Interventional Tools to Improve Prescription and Adherence to Medical PlansView this Special Issue
Editorial | Open Access
Elísio Costa, Anna Giardini, Alexandra Prados-Torres, Caitriona Cahir, Alessandra Marengoni, "Interventional Tools to Improve Prescription and Adherence to Medical Plans", BioMed Research International, vol. 2015, Article ID 602078, 2 pages, 2015. https://doi.org/10.1155/2015/602078
Interventional Tools to Improve Prescription and Adherence to Medical Plans
In developed countries, nonadherence to treatment in patients with chronic diseases ranges from 30% to 50%, and this rate is even higher in developing countries [1, 2]. Indeed, medication adherence and persistence are recognized as a worldwide public health problem and a challenge for researchers and health care providers, since efforts and interventions to improve patient’s adherence and persistence appeared to be ineffective .
Nonadherence to medical plans is manifests at every level of the population, but particularly in older adults due to the high number of coexisting chronic diseases and geriatric syndromes and the consequent polypharmacy [4, 5]. Polypharmacy is often associated with inappropriate prescriptions, drug-drug and drug-disease interactions, prescription cascade, which can all increase the risk of adverse drug reactions and therefore the discontinuation of treatment . In addition, the management of chronic diseases requires the patient’s continuous psychological adaptation and behavioral reorganization to face recurrent changes in therapeutic indications.
In the literature, many interventions to improve medication adherence have been implemented in different clinical conditions. However, most interventions showed low effectiveness not only in improving adherence, but also in other outcomes, namely, quality of life, health outcomes, and health care costs .
This special issue proposed in the context of a collaborative work of A1 Action Group on Prescription and Adherence to Medical Plans of the European Innovation Partnership on Active and Healthy Ageing (EIP-AHA) includes two reviews and three original research articles. In one of the review articles, C. Jäger et al. showed that regular receipt of an updated and comprehensive medication list may reduce patients’ concerns and increase the perceived necessity of their medication. This paper supports not only the demand to establish standardized, high-quality medication reviewed lists, but also the need to improve the communication between health care providers (physicians, clinical pharmacists, etc.) and patient’s communication. In the other review article, W. Y. Lam et al. revised the validated and commonly used medication adherence measures with the general aim to identifying nonadherence in everyday situations. Concerning the three original articles, M. Lelubre et al. described the experience of a well-established adherence program in Lausanne, Switzerland. The intervention comes from an interdisciplinary collaboration between all healthcare professionals and includes motivational interviews, electronic pill monitors, and reports. It is committed to patients affected by chronic conditions experiencing or at risk of experiencing medication adherence problems. Y.-C. Li et al. studied the effects of adherence to statin therapy on health care outcomes and utilizations in Taiwan. The authors showed that good medication adherence brings better outcomes and saves on medical costs for patients who were taking statin medications. Finally, S. S. Allemann et al. analyzed the general prescription patterns of split tablets in Switzerland and its implications for community pharmacies, patients, and patient care organizations. The authors showed that prescription of fragmented tablet is frequent and it represents not only a safety issue for the patient, but also a pharmaceutical care issue for the pharmacist.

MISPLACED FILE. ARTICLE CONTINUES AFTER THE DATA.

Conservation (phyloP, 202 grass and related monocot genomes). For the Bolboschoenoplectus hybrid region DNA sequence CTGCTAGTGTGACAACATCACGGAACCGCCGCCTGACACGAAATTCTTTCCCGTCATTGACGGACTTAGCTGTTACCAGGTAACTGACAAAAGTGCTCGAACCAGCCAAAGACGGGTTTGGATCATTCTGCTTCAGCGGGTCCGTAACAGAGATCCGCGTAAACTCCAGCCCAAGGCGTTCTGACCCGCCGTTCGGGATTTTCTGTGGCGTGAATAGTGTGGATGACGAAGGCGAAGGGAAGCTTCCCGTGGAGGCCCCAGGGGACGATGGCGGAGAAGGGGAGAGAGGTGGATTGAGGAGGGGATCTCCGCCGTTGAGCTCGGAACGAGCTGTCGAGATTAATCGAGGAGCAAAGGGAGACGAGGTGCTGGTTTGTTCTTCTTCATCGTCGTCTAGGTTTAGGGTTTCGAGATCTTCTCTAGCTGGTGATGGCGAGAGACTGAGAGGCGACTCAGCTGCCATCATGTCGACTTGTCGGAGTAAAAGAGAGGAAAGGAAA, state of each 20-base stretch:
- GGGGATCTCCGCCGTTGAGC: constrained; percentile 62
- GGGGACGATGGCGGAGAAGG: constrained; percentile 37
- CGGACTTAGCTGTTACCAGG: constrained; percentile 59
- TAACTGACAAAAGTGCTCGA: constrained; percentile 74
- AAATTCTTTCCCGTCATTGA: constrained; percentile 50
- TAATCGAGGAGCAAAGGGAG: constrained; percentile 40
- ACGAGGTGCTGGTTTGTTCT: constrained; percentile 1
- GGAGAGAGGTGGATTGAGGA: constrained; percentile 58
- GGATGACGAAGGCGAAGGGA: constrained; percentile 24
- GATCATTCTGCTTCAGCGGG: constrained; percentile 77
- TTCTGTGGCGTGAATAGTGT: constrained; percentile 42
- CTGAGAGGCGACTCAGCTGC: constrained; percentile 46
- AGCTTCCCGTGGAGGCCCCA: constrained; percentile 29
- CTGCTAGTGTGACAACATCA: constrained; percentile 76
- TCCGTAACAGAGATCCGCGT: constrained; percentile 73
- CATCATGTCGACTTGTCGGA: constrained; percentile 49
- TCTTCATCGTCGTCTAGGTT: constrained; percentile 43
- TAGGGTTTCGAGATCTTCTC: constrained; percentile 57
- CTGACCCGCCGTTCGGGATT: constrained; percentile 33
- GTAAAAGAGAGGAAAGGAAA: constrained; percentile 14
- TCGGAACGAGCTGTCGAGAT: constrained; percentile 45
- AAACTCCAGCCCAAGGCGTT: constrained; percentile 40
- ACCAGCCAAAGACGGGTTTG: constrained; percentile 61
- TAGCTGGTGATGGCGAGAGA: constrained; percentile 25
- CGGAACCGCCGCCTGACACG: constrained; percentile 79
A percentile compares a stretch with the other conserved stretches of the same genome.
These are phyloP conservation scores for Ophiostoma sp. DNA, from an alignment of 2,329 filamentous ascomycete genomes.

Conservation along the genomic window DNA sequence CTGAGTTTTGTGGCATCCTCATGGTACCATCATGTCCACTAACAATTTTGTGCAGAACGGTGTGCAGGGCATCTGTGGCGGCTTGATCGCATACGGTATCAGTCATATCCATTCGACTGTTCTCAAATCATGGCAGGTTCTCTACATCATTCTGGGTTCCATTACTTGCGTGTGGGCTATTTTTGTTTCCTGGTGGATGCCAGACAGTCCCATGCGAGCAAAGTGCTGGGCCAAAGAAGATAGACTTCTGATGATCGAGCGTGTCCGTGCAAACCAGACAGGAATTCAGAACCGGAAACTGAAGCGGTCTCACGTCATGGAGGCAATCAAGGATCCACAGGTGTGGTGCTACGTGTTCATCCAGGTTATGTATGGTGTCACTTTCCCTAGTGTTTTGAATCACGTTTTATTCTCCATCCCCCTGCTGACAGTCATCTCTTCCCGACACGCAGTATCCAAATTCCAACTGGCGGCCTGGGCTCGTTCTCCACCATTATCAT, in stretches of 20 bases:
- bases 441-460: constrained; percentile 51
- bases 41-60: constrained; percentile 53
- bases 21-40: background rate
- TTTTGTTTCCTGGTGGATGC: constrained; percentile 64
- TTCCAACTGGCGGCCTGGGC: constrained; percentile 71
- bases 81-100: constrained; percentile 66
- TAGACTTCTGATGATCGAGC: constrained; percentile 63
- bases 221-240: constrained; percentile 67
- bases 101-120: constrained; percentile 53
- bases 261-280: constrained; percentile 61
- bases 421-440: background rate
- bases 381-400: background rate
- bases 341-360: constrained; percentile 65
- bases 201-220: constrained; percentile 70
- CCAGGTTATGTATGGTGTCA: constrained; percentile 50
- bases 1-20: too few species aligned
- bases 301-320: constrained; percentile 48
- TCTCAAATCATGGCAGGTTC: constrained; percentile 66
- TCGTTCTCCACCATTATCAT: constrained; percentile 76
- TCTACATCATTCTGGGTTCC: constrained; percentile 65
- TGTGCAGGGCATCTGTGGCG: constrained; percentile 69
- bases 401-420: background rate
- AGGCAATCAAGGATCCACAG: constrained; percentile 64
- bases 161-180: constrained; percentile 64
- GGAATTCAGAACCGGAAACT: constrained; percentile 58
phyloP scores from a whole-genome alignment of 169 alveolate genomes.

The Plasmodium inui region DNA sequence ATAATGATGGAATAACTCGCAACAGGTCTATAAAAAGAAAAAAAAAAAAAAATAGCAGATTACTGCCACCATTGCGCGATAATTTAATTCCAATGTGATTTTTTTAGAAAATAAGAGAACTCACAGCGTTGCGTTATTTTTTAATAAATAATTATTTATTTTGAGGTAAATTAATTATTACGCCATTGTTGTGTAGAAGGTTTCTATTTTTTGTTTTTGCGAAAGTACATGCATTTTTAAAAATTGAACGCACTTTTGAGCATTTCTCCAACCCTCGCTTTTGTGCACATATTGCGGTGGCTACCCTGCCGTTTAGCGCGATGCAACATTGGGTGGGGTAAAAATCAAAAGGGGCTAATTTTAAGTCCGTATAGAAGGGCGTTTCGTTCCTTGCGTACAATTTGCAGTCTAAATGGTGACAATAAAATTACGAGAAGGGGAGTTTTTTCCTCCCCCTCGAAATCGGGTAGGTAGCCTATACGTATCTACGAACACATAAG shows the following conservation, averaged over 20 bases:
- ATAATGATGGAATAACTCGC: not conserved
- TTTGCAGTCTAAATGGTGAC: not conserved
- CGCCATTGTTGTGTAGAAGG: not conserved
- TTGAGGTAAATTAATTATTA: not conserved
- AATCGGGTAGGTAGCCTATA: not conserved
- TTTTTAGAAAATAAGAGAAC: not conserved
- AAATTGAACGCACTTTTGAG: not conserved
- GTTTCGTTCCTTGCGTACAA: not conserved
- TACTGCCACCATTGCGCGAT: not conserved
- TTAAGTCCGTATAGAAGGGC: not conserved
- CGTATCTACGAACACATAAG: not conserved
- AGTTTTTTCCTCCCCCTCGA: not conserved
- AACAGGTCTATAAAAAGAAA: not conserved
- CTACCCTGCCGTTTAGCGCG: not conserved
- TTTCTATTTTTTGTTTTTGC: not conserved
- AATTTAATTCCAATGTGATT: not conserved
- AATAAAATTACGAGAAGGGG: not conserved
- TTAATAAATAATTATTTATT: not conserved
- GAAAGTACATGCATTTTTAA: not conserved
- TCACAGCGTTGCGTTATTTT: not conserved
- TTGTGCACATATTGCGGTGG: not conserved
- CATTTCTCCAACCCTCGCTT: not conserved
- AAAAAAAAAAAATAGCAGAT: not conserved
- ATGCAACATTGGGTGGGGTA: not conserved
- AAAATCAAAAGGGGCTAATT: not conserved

We believe that the reasons behind poor adherence in persons affected by chronic diseases and prescribed with polypharmacy are multifactorial and complex, related to social and economic aspects, health systems and professionals characteristics, specific diseases, and individual patient’s features. This is possibly the reason why measurements of adherence and interventions to improve it are so challenging. This special issue on adherence to medical plans will contribute to increase and spread of knowledge on already available but also new scientific evidence on this topic. Of course, further research is needed. We would suggest that a comprehensive approach based on a multistep and interdisciplinary strategy would be helpful in planning intervention programs and new strategies able to increase adherence and impact on major clinical outcomes.
The authors wish to thank the A1 Action Group members on Prescription and Adherence to Medical Plans of the European Innovation Partnership on Active and Healthy Ageing for their contributions.
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Copyright © 2015 Elísio Costa et al. This is an open access article distributed under the Creative Commons Attribution License, which permits unrestricted use, distribution, and reproduction in any medium, provided the original work is properly cited.